LOS ANGELES — LAFC won its first MLS Cup title, defeating the Philadelphia Union 3-0 on penalty kicks after a thrilling finale at Banc of California Stadium on Saturday ended 3-3 after extra time.
Substitute goalkeeper John McCarthy, in just his second appearance for the club, was LAFC’s hero, coming off the bench late in extra time and saving two penalties in the shootout against his hometown club.
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Just minutes earlier, Philadelphia appeared to have clinched the trophy for the first time when Jack Elliott scored his second goal of the game from close range late in overtime. By that point, LAFC had been reduced to 10 men after a red card for goalkeeper Maxime Crepeau minutes earlier.
But Wales star Gareth Bale, who came off the bench in extra time, miraculously equalized for LAFC in the 128th minute with the latest goal in MLS history.
This followed a similarly breathless end to regulation time.
Jesus Murillo put LAFC up 2-1 with seven minutes remaining in regulation, but Philadelphia equalized almost immediately with Elliott’s first goal.
All four goals in regulation time came from set pieces, with Kellyn Acosta giving LAFC a 27th-minute lead with a deflected free kick before Daniel Gazdag equalized for the Union after a half-cleared corner kick .
The result means that LAFC become the first team since Toronto FC in 2017 to win the Supporters’ Shield, as the best team of the regular season, and the MLS Cup. Saturday marked the first time since 2003 that the No. 1 in the Eastern and Western conferences faced off in the MLS premiership.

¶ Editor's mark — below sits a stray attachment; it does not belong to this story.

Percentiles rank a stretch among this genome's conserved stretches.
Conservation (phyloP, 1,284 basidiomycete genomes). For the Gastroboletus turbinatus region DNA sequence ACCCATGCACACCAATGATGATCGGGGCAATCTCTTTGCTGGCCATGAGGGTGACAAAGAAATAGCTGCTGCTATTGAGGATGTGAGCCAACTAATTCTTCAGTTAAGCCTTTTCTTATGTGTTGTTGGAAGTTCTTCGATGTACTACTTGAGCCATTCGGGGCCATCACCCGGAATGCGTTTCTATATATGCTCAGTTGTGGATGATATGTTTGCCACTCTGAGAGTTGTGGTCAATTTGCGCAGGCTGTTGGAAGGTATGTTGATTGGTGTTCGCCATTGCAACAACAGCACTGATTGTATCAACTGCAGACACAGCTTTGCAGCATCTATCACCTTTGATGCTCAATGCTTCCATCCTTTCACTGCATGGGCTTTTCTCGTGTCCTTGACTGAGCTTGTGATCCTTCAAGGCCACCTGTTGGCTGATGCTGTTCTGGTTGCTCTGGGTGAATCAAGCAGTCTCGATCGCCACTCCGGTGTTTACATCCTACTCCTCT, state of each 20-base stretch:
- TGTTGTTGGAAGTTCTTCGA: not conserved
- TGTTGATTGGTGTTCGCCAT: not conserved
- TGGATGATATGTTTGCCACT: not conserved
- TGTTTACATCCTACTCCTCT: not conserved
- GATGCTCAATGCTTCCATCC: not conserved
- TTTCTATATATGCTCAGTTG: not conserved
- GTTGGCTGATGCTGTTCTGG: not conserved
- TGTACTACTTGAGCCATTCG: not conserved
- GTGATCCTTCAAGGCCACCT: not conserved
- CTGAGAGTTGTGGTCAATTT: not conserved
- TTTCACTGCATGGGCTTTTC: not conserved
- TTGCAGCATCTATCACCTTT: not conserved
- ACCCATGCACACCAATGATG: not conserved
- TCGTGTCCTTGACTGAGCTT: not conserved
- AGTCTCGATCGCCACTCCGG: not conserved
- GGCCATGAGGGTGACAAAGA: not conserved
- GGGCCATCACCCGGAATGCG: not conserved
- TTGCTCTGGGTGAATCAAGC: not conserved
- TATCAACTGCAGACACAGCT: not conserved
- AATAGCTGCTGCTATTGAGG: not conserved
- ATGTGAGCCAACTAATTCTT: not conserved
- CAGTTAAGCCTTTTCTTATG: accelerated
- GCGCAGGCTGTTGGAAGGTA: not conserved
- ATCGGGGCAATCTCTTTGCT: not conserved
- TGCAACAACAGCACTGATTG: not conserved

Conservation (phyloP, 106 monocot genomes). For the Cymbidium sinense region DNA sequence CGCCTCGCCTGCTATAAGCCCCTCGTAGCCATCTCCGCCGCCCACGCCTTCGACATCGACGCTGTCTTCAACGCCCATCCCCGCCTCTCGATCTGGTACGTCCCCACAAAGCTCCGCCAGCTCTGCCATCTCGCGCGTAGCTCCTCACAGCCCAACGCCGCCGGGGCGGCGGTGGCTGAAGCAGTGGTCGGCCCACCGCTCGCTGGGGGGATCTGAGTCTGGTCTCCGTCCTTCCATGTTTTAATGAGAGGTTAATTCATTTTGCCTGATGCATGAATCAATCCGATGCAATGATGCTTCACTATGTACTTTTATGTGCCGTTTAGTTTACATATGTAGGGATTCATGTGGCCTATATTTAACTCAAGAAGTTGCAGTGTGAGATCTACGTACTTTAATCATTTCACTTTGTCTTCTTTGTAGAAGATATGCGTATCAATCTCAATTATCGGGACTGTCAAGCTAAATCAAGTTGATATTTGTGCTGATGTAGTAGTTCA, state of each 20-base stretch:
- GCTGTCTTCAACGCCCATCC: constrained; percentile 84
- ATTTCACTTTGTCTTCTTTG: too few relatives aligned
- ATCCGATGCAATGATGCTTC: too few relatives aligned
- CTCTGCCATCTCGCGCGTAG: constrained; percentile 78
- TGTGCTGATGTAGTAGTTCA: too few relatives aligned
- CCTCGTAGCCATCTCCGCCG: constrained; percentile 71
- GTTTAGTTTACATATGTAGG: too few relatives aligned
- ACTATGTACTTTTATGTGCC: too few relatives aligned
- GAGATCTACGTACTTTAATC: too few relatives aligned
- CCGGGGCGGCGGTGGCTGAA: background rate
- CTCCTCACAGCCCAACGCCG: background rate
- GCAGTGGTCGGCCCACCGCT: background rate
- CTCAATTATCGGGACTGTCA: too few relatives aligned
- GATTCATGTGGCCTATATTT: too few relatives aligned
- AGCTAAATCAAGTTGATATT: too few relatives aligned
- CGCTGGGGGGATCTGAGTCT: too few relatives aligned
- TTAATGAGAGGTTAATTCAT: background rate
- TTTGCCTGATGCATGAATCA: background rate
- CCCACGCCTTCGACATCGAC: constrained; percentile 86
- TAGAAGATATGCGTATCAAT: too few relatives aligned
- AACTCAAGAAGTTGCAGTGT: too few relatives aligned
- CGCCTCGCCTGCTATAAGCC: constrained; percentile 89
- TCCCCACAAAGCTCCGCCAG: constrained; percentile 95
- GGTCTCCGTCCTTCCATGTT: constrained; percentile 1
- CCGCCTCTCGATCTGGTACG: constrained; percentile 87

Midfielder Ilie Sanchez scored the winning penalty for LAFC in the shootout, following successful efforts from Denis Bouanga and Ryan Hollingshead. Philadelphia failed to find the net from the spot, with McCarthy diving to deny Jose Martinez and Kai Wagner, and Gazdag slipped and sent his effort high over the bar.
“For the first 10, 15 minutes, it was a Halloween movie,” Carlos Vela said of watching from the bench after being replaced by Bale in the 97th minute. “And then we end up with a Hollywood movie.”
A few hours earlier, the game had begun with little hint of the thrilling ride to come.
However, there was more than an element of luck to the game’s opening goal in the 28th minute.
Martinez, always alive to the edge in Philadelphia’s midfield, conceded a reckless foul just over 20 yards from goal and was made to pay when Acosta’s right-footed effort took a nasty deflection off Jack McGlynn’s head and into the wall of the Union and the left goalkeeper. Andre Blake was blocked as he found the corner of the net.
The tempo of the game picked up almost immediately as LAFC sensed a chance to extend their lead before halftime. As he has done so often this season, Blake came up big to keep Philadelphia alive, blocking from the penalty spot to deny Diego Palacio’s volley.
Philadelphia finally created a chance of their own in the 43rd minute, only for a sensational last-ditch challenge from LAFC’s fourth-choice centre-back Sebastien Ibeagha, coming on for Giorgio Chiellini, to stripped of the ball from Mikkel Uhre while he was holding. down at the gate.